Ideas and Action for a Better India
By Dhaval Desai
Come May, India could be facing a catch-22 situation when China prepares to host its first mega One Belt One Road (OBOR) Forum; China’s first big push towards consensus building on its ambitious plan, which has the potential to reset global dynamics in the 21st century.
India has given clear signals that it is in no mood to accept the invitation extended by Beijing, citing violation of its sovereignty by the China Pakistan Economic Corridor (CPEC), OBOR’s flagship project, which cuts through the disputed territory of Kashmir.
However, given that the OBOR Forum is expected to be attended by at least 20 heads of state, representatives of 50 countries and a multitude of international organisations, India’s absence in Beijing will be conspicuous, to say the least.
Since 2013, when President Xi Jinping first unveiled the ambitious idea, OBOR has not only caught the world’s imagination, but has also become China’s single-minded obsession. This becomes clear when one visits the country, as this author has done thrice in the past one year – twice at the invitation of the Chinese Academy of Social Sciences (CASS) and once as part of a study tour organised by the Chinese Consulate in Mumbai.
Irrespective of the topic, all the discussions with think tanks, universities and even private MNCs, such as Alibaba, eventually zeroed down to how China, through OBOR, will become the game changer in global governance in the 21st century.
OBOR’s 21st Century Maritime Silk Road seeks to revive the connectivity between the Pacific and Indian Oceans by linking China’s coastline with Southeast Asia, West Asia and the eastern coast of Africa. The Silk Road Economic Belt envisages the revival of the ancient land link between China and the Mediterranean through Central Asia and Europe. It includes 60 countries, with two-thirds of the world’s population, 55 percent of the global GDP and 75 percent of global energy reserves.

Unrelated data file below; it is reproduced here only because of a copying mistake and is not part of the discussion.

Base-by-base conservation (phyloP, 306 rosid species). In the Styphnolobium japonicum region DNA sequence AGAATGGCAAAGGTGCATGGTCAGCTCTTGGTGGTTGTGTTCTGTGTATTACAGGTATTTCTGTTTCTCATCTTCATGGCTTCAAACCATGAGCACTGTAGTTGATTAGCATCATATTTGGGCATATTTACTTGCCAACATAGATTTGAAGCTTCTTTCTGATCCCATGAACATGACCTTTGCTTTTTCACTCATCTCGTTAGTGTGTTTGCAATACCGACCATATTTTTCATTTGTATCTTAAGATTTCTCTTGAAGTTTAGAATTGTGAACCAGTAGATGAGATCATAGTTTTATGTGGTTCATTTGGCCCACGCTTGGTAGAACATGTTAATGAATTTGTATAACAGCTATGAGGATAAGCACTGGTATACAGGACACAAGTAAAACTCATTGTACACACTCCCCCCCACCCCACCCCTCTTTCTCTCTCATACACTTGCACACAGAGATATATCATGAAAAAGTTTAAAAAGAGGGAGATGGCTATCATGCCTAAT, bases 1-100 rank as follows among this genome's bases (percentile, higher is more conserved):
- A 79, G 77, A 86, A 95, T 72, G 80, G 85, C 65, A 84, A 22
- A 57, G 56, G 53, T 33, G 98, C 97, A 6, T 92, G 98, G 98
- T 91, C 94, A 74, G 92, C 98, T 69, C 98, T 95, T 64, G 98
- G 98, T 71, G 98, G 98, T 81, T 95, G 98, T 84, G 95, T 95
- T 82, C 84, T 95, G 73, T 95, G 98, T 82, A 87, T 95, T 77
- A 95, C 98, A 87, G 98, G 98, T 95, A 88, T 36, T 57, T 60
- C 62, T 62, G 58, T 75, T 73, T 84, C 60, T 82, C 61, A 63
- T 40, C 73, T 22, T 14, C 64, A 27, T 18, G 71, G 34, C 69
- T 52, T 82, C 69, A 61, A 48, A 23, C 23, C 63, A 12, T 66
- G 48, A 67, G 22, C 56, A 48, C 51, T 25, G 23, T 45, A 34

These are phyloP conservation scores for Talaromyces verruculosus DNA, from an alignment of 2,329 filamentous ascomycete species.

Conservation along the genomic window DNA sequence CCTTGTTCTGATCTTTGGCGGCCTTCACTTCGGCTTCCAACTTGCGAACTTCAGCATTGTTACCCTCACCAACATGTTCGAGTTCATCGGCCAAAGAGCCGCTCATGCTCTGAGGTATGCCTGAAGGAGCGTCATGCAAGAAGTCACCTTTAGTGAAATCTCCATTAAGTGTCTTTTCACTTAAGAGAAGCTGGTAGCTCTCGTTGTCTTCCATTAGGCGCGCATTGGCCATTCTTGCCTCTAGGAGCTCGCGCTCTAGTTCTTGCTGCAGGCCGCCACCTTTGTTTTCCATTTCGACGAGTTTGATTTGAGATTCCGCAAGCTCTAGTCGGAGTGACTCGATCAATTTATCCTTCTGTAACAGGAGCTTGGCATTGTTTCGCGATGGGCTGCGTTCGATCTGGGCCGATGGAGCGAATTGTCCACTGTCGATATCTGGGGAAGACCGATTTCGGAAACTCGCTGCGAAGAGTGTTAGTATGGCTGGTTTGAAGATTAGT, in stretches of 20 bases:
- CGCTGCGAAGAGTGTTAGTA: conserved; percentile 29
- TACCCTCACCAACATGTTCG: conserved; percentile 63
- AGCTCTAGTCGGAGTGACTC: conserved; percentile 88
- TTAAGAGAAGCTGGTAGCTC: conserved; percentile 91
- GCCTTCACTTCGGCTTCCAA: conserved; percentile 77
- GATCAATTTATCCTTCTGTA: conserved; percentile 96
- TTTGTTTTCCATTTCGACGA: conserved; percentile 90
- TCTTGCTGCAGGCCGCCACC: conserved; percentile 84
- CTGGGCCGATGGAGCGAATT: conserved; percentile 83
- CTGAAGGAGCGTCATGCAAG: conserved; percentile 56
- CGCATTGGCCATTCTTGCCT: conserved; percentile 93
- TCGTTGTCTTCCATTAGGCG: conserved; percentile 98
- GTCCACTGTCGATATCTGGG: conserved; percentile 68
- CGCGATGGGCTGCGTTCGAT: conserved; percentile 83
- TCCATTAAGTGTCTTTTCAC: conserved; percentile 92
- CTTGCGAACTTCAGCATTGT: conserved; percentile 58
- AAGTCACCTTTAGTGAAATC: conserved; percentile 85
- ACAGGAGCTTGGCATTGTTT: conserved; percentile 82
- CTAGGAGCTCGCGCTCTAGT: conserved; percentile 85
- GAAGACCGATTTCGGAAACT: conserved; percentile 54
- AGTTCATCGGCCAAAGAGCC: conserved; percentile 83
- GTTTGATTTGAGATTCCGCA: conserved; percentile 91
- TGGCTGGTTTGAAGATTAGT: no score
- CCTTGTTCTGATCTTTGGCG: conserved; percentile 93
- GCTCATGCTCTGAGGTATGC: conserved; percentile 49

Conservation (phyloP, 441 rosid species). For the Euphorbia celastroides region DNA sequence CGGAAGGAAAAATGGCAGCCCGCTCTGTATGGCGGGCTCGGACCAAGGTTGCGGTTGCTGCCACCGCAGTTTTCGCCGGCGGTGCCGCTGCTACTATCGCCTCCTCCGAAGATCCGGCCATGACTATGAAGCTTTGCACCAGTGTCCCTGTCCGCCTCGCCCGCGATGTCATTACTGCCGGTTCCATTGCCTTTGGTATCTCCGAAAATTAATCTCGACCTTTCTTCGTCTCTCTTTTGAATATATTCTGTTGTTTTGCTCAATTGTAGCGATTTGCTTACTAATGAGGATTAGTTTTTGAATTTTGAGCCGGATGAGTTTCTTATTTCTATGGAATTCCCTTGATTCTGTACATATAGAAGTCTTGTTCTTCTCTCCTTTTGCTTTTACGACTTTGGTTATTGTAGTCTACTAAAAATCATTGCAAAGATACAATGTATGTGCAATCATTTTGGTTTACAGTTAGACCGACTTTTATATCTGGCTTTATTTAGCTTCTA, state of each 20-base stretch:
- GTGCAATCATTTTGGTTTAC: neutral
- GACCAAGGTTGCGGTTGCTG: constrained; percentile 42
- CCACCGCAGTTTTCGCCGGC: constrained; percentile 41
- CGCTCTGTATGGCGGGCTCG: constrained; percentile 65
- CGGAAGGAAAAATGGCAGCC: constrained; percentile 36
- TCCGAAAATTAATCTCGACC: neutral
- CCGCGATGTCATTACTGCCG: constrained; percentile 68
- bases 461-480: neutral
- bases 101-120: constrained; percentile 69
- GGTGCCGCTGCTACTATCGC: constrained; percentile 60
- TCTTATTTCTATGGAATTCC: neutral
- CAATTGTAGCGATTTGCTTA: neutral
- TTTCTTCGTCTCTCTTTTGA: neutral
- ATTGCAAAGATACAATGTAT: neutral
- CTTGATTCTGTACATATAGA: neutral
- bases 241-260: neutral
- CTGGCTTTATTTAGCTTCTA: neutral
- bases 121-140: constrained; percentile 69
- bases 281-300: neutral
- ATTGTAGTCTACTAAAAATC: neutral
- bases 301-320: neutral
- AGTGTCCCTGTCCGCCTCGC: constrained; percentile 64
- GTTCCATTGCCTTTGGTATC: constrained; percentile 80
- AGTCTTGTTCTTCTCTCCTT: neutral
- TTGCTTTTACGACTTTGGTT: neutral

The OBOR concept has thus brought the focus of the world on global integration on an unprecedented scale. At a time when the world is still grappling with issues of the divide between the Global North and Global South, OBOR presents a new paradigm in terms of a unique congruence of the Global East and the Global West.
Especially now, when led by President Donald Trump’s ‘America First’ approach, and similar nationalistic developments globally, the world seems to be moving away from the very essentials of globalisation.
CPEC is not the only reason for India’s legitimate reluctance to the idea. The proposed visit of the Dalai Lama to Tawang in Arunachal Pradesh, upon which China has made territorial claims, has already drawn aggressive responses in the state-owned Chinese media.
Coming just ahead of the mega OBOR Forum in Beijing, the Tibetan spiritual leader’s proposed visit and the continuing standoff on CPEC can potentially deepen the fissures in India-China bilateral relations.
India, therefore, needs to take a long-term view of OBOR and evaluate what it stands to gain or lose from its non-committal stand. On its part, China too, needs to demonstrate its willingness to engage with all countries to discuss the institutional, governance, legal and regulatory frameworks that an OBOR-connected world will need.
The forthcoming OBOR Forum in Beijing is perhaps an effort by China to walk the talk that the initiative will indeed be a ‘symphony’, where all countries will be equal partners, and not a ‘solo’ Chinese ambition.
In the past three years, the world, minus India, has slowly started to engage more closely with China on OBOR. In April 2016, the EU agreed to an infusion of €10bn into the European Fund for Strategic Investments (EFSI) from the Chinese Silk Road Fund.
Under this arrangement, China, unlike its strategic and economic investments in Africa and CPEC, has agreed to comply with all EU regulations, including on procurement, labour and environment.
Much to the consternation of the US in 2015, several EU countries and nearly half of NATO members became the founding members of the Asian Infrastructure Investment Bank (AIIB), which is seen to be OBOR’s main source of funding.